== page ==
PTC Therapeutics is adding to its rare disease pipeline with a midstage biotech buyout with a low upfront payment tied in with stock and biobucks.
The company is Censa Pharmaceuticals, a little-known biotech that late last year reported encouraging data from a phase 2 study of its asset CNSA-001 (sepiapterin), an experimental med set up for orphan metabolic diseases including phenylketonuria (PKU) .
PKU is a rare, inherited metabolic disorder caused by mutations in the phenylalanine hydroxylase (PAH) gene. Patients with mutations in the PAH gene inefficiently metabolize phenylalanine (Phe), leading to potentially toxic levels of Phe in the blood and serious resulting health problems.
By buying Censa, it’s setting itself up against rival biopharma BioMarin, which has two drugs on the market for PKU: most recently the injectable Palynziq and the much older Kuvan. In its phase 2 readout last December, sepiapterin beat out Kuvan and met its primary and secondary endpoints, achieving a statistically significant and clinically meaningful reduction in blood Phe levels compared to both baseline and BioMarin’s aging med.
BioMarin is, however, now working on a gene therapy for the disease and plotting a clinical trial this year, though COVID-19 has already pushed back timelines.
Censa’s (now PTC’s) drug, an oral formulation of synthetic sepiapterin, is also being worked on in other diseases associated with defects in the tetrahydrobiopterin biochemical pathways diagnosed at birth.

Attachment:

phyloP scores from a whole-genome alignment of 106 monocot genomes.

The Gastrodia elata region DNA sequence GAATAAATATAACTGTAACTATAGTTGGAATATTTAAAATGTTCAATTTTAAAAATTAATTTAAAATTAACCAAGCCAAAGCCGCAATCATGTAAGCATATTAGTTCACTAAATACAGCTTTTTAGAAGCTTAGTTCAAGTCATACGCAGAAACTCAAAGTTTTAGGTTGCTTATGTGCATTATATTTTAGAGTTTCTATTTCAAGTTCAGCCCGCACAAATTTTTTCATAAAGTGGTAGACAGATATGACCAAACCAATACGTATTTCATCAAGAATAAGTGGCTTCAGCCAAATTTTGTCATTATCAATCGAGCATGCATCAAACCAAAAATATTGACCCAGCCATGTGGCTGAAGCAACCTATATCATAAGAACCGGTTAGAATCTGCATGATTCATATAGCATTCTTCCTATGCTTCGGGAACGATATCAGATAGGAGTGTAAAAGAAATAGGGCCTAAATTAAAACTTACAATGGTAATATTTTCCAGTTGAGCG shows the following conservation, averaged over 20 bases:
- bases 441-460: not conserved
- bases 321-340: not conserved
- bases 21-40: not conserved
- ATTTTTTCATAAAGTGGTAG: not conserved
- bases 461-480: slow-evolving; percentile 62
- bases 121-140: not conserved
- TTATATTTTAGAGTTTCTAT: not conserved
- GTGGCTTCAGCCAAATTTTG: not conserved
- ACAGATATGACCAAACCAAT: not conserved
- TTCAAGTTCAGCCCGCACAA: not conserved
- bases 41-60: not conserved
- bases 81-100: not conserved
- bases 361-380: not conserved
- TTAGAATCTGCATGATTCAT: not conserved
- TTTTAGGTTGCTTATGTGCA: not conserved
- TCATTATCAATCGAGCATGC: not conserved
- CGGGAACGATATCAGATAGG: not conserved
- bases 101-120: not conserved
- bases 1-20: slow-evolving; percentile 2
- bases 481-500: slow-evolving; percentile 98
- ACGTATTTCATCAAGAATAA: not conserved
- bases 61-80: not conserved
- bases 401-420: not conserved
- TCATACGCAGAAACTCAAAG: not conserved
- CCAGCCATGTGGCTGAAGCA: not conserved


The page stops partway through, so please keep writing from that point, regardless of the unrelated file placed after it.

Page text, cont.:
PTC clearly likes what it sees, paying just $10 million upfront and buying around $40 million in stock, with $217.5 million in biobucks also wedded to the deal. After the midstage success, the biotech said that sepiapterin is now “phase 3 ready.”
This also includes the receipt of a priority review voucher as well as $30 million to be paid in either cash or PTC common stock for completing the enrollment of the phase 3.
“Results from a Phase 2 clinical trial of CNSA-001 demonstrated significant and clinically relevant reductions in phenylanaline levels compared to current first-line treatment,” said Stuart Peltz, Ph.D., CEO at PTC.
“We believe that CNSA-001 has the potential to address the majority of PKU patients whose condition is not adequately managed by current treatments. We look forward to initiating a Phase 3 study in PKU so that patients diagnosed with this devastating condition can have a new oral treatment option as soon as possible.”
This adds to PTC’s pipeline, which includes early work around gene therapy, nonsense mutation, splicing and oncology, with targets including Huntington’s disease, Angelman syndrome, relapsed/refractory acute leukemias, ovarian cancer and others.
PTC markets Emflaza, a controversial Duchenne muscular dystrophy (DMD) treatment, in the U.S. It sells another DMD drug, Translarna, in Europe, and Tegsedi, which treats polyneuropathy of hereditary transthyretin-mediated amyloidosis, in Latin America.
It also has a 2020 date with the FDA for a potential approval for its Roche-partnered spinal muscular atrophy therapy risdiplam, which will compete with the likes of Biogen and Novartis but could still be a solid blockbuster at peak.
“I am proud of the team at Censa and its achievements to date demonstrating the potential role of CNSA-001 in treating diseases of the BH4 pathway,” said Jonathan Reis, M.D., president and CEO of Censa Pharmaceuticals.
“It is the right time to have an excellent fully integrated, patient-focused biotechnology organization like PTC Therapeutics take over the late-stage development of CNSA-001 so that this promising compound becomes available to patients in the near future.”